Will to attachment



So geht es uns in der Musik: erst muß man eine Figur und Weise überhaupt hören lernen, heraushören, unterscheiden, als ein Leben für sich isolieren und abgrenzen; dann braucht es Mühe und guten Willen, sie zu ertragen, trotz ihrer Fremdheit, Geduld gegen ihren Blick und Ausdruck, Mildherzigkeit gegen das Wunderliche an ihr zu üben -: endlich kommt ein Augenblick, wo wir ihrer gewohnt sind, wo wir sie erwarten, wo wir ahnen, daß sie uns fehlen würde, wenn sie fehlte: und nun wirkt sie ihren Zwang und Zauber fort und fort und endet nicht eher, als bis wir ihre demütigen und entzückten Liebhaber geworden sind, die nichts Besseres von der Welt wollen als sie und wieder sie. – So geht es uns aber nicht nur mit der Musik: gerade so haben wir alle Dinge, die wir jetzt lieben, lieben gelernt.

F. Nietzsche – (N V 253-254)

A more or less accurate translation of the previous quote:

we are doing in music: first one has to learn to hear a character, learn to hear the way, hear, distinguish, isolating and defining a life for themselves, then it takes effort and good will to endure, despite their strangeness, patience against her views and expressions and to practice, (heartily) mildness against the miraculous in it -: finally a moment comes where we are used to (her), where we expect, we suspect that they would be missed if it was missing: and now she enchants her force and spells upon us and does not end until we became their humble and enraptured lovers who wish nothing better (from the world) than she (it), she again. - So we are doing not only with music: we learned to love all things we love now the same way.
The paragraph is about the getting-to-know and the appropriation of music as a metaphorically transferable image of love, or rather the appropriation anything perceptible. Love as a will to attachment.The interesting idea is the fundamental process from unknown to known by passing a small but significant hurdle. A hurdle of strangeness. Assuming that the minds views, or concerning music we would rather call them tastes, are a web of associations weaved by past, and thus familiar experiences, the elevation of the hurdle depends on how much strangeness is to handle with. For every amount of unheard note, new accord, unknown structure the sum of its entire strangeness ends up in the effort one needs to put in. Nietzsche uses even a more exalted form of effort, a challenging confrontation with the unknown: isolating and defining a life for themselves. It suggest the challenge must intrinsically be wanted, otherwise one won’t invest themselves as much as they need to in order to define a whole new life. Said combined openness is a freely chosen attitude.Interestingly Nietzsche used the word Musik, a feminine noun in German, as the exemplary image to attachment. Speaking about love and calling its provenance by she wakes a certain reminiscence of the gender-related femininity. Further music possesses to some extent similar characteristics to femininity as a desired conjugal image, at least in a symbolic manner: potential partners look attractive if they find the right balance between appealing novelty and convenient habits as music keeps interest only if its had its refreshing as well its recurrent, addicting moments every time you listen to it.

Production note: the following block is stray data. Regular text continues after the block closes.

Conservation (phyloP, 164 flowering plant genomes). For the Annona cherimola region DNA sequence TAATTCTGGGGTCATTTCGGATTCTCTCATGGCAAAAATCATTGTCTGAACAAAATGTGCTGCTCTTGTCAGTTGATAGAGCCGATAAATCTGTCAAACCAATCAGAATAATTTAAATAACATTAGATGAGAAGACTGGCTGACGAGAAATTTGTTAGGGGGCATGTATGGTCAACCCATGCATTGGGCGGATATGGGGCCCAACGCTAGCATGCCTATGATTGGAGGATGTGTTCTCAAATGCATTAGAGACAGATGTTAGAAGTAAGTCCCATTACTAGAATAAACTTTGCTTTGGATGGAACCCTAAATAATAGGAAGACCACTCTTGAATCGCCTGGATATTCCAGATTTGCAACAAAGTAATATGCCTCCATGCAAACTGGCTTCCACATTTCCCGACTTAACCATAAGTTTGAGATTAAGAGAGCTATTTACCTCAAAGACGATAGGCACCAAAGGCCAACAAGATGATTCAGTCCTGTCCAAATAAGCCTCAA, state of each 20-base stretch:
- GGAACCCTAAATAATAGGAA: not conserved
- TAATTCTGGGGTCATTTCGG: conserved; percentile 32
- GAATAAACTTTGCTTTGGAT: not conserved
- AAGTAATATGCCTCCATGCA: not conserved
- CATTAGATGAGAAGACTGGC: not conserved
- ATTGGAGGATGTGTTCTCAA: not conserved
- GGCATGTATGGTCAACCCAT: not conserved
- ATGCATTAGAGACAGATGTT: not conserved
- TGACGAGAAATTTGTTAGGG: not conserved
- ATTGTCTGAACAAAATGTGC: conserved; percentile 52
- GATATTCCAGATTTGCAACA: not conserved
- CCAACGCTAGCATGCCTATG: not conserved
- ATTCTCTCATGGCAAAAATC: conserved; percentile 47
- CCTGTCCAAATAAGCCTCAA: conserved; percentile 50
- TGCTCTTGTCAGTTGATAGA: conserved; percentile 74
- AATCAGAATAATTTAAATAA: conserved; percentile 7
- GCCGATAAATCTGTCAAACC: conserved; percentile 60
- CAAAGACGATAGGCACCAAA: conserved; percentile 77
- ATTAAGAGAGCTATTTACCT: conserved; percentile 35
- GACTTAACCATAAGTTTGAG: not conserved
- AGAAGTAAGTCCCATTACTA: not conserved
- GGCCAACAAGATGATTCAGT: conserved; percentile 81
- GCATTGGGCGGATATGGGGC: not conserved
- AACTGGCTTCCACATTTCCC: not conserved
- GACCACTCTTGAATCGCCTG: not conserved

Possibly since the pace of reinventing our habits proves to be rather sluggish, even lethargic to some extent, the need for novelty cries out even more. It isn’t only about music or relationships, perhaps the whole life pursues a never-ending reinventing itself mannerism. Thereby joy would come from those challenging, vivid moments of obscure strangeness rather than the moments of leaning back, admiring our achievements in order to find joy in memory and the bygone.